Pacific castaway Jose Salvador Alvarenga's family beamed with joy after hearing that he had survived for more than a year in an unforgiving sea, drifting 6,000 miles from a Mexican fishing village to a remote Marshall Islands atoll.
But for another family, Alvarenga's remarkable tale of endurance has brought only tears.
Alvarenga told authorities that his fishing buddy, Ezequiel Cordoba, 24, died several weeks into the oceanic odyssey — succumbing to hunger and thirst because he could not stomach the raw fish and birds they caught with their hands.
"This is very difficult," Cordoba's aunt, Rosalinda Hernandez, told NBC partner Telemundo, weeping as she spoke of the young man who left to join Alvarenga, 37, on a fishing trip in November 2012.
Cordoba's family is extremely poor, and he hoped to make some extra money by helping Alvarenga, an experienced fisherman, catching shark in the 24-foot fiberglass boat, his aunt said.
By Alvarenga's account, a sudden storm from the north pushed their vessel off-course. The engine died and they were left adrift.
At the time, the government sent helicopters to look for boats that were stranded by the bad weather and came up empty.
As months passed, fellow fisherman assumed Cordoba and Alvarenga were dead because no one could imagine anyone surviving more than a few months without supplies on such a small vessel.
Then, last Thursday, the boat washed up on Ebon Atoll, part of the Marshall Islands, an archipelago in the middle of the Pacific between Hawaii and Australia. Inside was Alvarenga, wearing ragged underwear and a bushy beard.
His story — which has still not been officially confirmed by authorities — was that about a month after they got lost at sea, Cordoba starved to death and he threw his body overboard.
Alvarenga said he considered killing himself but changed his mind, and instead prayed. He caught fish, small birds and other sea creatures with his hands and drank his own urine when he ran out of rainwater, he claimed.
"When there was nothing, I would eat nothing," he told Telemundo in a phone interview on Monday.
The story had some holes; Alvarenga gave a couple of different dates for his departure, couldn't answer some simple questions about his life, and was described by a translator as "loopy" and in pain.
He definitely wasn't skeletal and appeared in decent health except for some dehydration, officials said. There were doubts he had been adrift for a year, but his account was shored up by his fishermen friends in Mexico, who remembered when he left.
And now, Cordoba's family is backing up the rough timelines.
"It was a year on November 18th," Hernandez said of the last time she saw her nephew. "We're now in February, it's been more than a year."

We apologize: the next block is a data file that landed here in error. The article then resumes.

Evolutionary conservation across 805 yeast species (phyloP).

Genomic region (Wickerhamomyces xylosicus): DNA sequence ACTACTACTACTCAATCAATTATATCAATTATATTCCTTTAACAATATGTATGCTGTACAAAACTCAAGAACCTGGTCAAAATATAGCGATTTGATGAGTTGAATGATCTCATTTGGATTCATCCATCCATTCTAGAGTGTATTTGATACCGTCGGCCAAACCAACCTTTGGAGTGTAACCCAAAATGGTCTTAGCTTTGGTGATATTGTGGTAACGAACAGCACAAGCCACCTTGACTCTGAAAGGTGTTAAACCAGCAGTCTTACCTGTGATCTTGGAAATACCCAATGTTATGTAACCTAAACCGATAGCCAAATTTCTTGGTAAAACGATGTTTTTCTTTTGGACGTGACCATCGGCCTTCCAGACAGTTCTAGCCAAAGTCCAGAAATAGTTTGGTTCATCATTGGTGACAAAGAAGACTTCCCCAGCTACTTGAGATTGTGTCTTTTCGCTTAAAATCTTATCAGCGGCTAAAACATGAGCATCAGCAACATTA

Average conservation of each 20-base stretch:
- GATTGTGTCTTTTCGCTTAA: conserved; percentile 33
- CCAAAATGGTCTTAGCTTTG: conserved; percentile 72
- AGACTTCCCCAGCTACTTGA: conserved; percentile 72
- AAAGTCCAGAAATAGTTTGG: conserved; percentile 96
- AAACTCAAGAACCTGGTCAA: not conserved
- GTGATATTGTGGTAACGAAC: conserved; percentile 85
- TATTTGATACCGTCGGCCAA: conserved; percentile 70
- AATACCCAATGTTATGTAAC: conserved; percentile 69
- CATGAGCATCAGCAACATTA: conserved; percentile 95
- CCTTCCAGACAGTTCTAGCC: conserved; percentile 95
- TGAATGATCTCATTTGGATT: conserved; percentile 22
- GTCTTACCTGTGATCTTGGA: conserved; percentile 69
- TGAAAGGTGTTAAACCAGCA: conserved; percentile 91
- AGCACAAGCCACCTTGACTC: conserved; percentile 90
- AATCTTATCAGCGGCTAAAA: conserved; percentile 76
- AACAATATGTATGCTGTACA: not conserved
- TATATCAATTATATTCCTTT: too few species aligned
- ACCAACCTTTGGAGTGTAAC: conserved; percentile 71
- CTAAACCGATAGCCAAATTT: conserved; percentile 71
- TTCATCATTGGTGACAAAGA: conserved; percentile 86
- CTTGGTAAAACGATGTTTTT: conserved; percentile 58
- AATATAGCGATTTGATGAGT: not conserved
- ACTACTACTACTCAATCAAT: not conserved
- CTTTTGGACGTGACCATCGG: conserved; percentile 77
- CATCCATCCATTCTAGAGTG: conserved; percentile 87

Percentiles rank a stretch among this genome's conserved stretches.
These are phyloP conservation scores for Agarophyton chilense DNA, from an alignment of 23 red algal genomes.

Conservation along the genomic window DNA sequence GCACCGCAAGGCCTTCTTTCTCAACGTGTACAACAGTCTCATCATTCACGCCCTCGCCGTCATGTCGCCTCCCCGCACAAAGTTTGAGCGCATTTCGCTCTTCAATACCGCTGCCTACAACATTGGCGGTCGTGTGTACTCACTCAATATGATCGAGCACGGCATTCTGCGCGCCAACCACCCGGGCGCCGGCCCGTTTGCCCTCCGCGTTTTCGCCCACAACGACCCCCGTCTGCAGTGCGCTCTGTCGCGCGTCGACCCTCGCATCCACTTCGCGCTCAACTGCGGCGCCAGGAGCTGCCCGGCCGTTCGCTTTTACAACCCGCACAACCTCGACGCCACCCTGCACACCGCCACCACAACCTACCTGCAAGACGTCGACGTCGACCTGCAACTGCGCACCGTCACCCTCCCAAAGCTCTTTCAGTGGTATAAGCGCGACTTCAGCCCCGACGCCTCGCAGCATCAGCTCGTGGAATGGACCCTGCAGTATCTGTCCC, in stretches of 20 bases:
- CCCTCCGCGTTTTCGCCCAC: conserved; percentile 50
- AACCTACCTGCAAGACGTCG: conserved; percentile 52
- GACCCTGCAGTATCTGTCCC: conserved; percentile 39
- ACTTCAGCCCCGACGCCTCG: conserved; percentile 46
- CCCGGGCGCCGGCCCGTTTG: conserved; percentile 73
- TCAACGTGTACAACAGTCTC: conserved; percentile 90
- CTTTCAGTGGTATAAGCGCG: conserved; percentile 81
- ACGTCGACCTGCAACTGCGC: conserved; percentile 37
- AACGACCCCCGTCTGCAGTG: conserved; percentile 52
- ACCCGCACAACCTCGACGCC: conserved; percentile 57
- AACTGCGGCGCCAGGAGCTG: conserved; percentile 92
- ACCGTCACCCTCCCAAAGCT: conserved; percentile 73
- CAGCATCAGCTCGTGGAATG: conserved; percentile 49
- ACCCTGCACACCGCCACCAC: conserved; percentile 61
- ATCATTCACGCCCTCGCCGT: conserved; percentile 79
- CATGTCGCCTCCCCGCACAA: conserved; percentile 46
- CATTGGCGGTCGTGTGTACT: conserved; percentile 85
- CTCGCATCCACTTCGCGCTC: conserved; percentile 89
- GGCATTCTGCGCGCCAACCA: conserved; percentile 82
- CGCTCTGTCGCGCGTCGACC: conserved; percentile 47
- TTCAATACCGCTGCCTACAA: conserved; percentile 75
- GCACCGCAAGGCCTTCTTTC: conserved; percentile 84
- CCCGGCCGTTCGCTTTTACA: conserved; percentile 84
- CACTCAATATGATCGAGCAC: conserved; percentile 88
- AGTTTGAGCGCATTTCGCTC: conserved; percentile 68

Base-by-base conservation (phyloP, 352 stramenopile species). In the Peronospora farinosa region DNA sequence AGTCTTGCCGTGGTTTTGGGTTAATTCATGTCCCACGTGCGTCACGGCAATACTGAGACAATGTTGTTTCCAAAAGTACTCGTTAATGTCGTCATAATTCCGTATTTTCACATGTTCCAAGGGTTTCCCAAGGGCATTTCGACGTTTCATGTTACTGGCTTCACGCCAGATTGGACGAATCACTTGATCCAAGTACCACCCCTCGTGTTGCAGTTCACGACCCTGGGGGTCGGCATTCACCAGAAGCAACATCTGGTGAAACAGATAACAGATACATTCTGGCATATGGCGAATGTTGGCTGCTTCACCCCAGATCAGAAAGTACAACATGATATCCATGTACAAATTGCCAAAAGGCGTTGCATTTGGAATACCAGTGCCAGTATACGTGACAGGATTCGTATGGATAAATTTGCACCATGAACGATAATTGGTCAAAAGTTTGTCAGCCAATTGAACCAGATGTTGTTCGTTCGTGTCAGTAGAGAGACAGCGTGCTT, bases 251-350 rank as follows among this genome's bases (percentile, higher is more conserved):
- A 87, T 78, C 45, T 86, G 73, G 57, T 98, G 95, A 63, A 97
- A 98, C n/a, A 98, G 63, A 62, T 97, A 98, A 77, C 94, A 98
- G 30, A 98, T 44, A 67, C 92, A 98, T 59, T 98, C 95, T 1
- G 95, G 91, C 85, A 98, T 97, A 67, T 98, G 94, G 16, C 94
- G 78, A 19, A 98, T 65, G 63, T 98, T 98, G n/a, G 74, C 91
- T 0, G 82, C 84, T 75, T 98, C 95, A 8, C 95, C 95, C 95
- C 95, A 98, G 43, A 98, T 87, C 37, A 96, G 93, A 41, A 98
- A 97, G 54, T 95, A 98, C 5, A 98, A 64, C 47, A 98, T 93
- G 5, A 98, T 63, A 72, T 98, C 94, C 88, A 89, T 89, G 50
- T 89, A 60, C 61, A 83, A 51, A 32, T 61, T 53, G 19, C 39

She said she was baffled by Alvarenga's resurfacing and hoped that he would provide more information about Cordoba's last days.
"What happened, was he eaten by sharks?" she asked.
She said Cordoba's mother, Roselia Diaz, had a life pocked by heartbreak.
"There are five boys. Of the five, three years ago one was killed at 19," she said. "Now two, three years later another tragedy — this time with Ezequiel...She is such a hurt mother and this is so difficult for all of us."
Alvarenga's family, meanwhile, is waiting for a joyous reunion and has already spoken to him by phone.
“They told me that he had entered the sea and that he’d never come out,” his father Ricardo Orellana told NBC partner Telemundo from the family home in El Salvador.
“But because she was ill, I told her nothing,” he said of his wife, Julia Alvarenga, who wept tears of gratitude.
Although she had no idea that Alvarenga had left Mexico on a 24-foot boat and never returned, because he had been out of touch for so long, she worried misfortune had befallen him.
“I pleaded to my all powerful God that if my son was still alive, that he would take care of him. If he was dead, that he would forgive him,” she said.
“But now I'm saying thank you to God. Blessed thanks to God because I didn't think I would hear this news.”
Although the castaway had lived illegally in Mexico for 15 years, he was born and raised in El Salvador. It's unknown which country he will end up in after he leaves the Marshall Islands.
Mexican diplomat Cristian Clay told NBC News details were being worked out.
"He's a little bit confused still. His moods go up and down. He's very eager to see his family in El Salvador, he hasn't seen them for many years," Clay said. "He's also expressed that he would like to uh see some people in Mexico that he left behind and were going to talk about all these things."
NBC News' Carlo Dellaverson contributed to this story.